Suspect #1: Her Ex-Boyfriend

Police interviewed an ex-boyfriend of Jennifer’s who was openly distraught over their breakup, wanted to get back together again, and was reportedly upset that she’d just vacationed with a new beau. It was alleged that at one point after their breakup he drank himself “senseless” for two weeks and was “inconsolable.”

But after a thorough interrogation, police decided he had nothing to do with her disappearance.

Suspects #2: Construction Workers In Her Building

At the time of her disappearance, Jennifer’s building was undergoing major renovations and many of the construction workers were undocumented immigrants who were actually living in unoccupied condos on the premises while working there.

Jennifer had repeatedly told her family that many of the workers repeatedly sexually harassed and catcalled her.

The reason that some people suspect one or more of the construction workers is the fact that the sniffer dog had traced the person who dropped off her car right back to her building.

Police attempted to interview many of the 100 or so construction workers but turned up no leads. It also seems highly unlikely that one or more of the workers could have pulled off an abduction and murder without at least some of the other workers finding out.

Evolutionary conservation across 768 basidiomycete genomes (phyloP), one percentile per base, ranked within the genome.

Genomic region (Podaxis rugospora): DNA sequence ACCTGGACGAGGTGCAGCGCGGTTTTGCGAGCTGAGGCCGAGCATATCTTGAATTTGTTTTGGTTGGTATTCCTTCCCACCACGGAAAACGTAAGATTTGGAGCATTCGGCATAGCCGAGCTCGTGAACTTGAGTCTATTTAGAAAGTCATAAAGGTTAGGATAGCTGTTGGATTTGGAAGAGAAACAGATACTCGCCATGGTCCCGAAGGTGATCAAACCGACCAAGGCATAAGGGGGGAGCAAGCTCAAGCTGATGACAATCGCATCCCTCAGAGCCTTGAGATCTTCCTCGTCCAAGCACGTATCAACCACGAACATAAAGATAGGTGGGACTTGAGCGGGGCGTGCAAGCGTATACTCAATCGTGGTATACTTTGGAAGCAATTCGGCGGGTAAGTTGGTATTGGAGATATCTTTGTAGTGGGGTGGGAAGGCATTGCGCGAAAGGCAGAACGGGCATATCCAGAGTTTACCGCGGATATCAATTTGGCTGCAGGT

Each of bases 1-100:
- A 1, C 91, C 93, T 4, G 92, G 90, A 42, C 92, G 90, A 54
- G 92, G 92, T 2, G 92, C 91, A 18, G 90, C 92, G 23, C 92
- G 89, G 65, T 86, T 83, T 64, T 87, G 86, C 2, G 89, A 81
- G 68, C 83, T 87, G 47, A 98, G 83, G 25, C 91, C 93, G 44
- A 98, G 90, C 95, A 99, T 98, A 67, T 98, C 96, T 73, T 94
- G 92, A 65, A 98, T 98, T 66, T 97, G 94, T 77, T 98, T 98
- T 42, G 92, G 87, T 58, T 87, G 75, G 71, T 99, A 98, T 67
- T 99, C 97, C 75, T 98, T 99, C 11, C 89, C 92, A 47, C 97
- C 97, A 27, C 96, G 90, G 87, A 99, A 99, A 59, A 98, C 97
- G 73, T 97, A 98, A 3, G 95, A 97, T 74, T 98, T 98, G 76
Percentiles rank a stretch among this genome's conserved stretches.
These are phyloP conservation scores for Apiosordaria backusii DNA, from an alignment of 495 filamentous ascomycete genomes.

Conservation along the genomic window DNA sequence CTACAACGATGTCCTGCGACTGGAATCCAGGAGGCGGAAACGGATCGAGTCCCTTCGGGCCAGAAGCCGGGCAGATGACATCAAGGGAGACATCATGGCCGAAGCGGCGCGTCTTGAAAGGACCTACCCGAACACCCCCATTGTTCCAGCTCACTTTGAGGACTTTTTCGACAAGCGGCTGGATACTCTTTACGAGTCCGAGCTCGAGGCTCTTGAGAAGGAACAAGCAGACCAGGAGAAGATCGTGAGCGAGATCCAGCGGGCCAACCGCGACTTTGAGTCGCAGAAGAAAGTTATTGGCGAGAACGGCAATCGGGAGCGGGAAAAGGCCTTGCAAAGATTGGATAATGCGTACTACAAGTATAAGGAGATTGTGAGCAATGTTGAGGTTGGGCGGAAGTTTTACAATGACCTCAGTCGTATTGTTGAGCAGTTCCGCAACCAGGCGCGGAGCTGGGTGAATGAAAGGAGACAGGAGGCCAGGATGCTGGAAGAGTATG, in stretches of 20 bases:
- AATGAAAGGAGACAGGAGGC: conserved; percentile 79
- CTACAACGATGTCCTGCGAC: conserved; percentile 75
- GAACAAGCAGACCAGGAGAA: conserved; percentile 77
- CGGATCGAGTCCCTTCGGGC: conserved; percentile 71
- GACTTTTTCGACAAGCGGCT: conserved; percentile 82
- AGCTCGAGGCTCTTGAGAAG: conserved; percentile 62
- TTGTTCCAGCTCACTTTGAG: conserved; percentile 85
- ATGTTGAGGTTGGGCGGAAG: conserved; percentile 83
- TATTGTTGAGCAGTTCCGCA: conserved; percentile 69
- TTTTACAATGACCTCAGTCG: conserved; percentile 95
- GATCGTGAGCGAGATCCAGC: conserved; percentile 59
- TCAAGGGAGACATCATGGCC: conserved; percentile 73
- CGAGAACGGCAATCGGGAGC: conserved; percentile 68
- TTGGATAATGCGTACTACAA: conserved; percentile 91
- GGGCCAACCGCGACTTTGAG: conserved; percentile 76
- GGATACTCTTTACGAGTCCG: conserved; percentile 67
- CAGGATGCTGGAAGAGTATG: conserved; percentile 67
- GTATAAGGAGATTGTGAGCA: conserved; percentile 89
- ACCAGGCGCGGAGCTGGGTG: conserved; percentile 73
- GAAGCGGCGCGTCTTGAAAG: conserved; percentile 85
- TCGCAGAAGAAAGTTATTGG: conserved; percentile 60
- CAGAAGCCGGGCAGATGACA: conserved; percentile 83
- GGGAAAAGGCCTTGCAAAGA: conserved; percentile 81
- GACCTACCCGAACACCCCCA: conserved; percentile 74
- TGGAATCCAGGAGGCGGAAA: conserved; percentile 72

Suspect #3: A Jealous Coworker

Investigators interviewed a coworker of Jennifer’s named Johnny Campos but concluded he was not guilty.

However, these facts are interesting:

  • Although a married man, other workers allege that Campos made it very clear that he desired a relationship with Jennifer but was rebuffed because not only did she have a boyfriend, she refused to date coworkers as a matter of policy.
  • A coworker named Adam said that a few days before Jennifer disappeared, Campos was upset she was dating her boyfriend rather than Campos.
  • Adam testified that he viewed an email between Kesse and Campos during which Campos reportedly was unhappy that she refused to date him.
  • He also says that when Campos saw an email that Adam had sent to Jennifer in which Adam told her she looked nice today, Campos grew agitated and asked Adam if he was sexually interested in her.
  • On January 23, the day she returned to work after her vacation, a coworker reportedly claims he overheard a conversation between Campos and Jennifer in which Campos was allegedly upset she went on vacation with her boyfriend, only for Jennifer to tell him what a wonderful time she’d had.
  • On January 24, the day of Jennifer’s disappearance, Campos didn’t show up for work until noon. He was reportedly agitated and excused his lateness by claiming he’d received a traffic ticket, but this was allegedly never verified.
  • The day after Jennifer’s disappearance, Campos and a coworker named Adam were talking about the case. Campos allegedly told Adam that “she’s likely eaten up by alligators already.”

To this day, Jennifer Kesse’s case remains unsolved and is one of the most mystifying high-profile missing-persons case in American history. Thought Catalog Logo Mark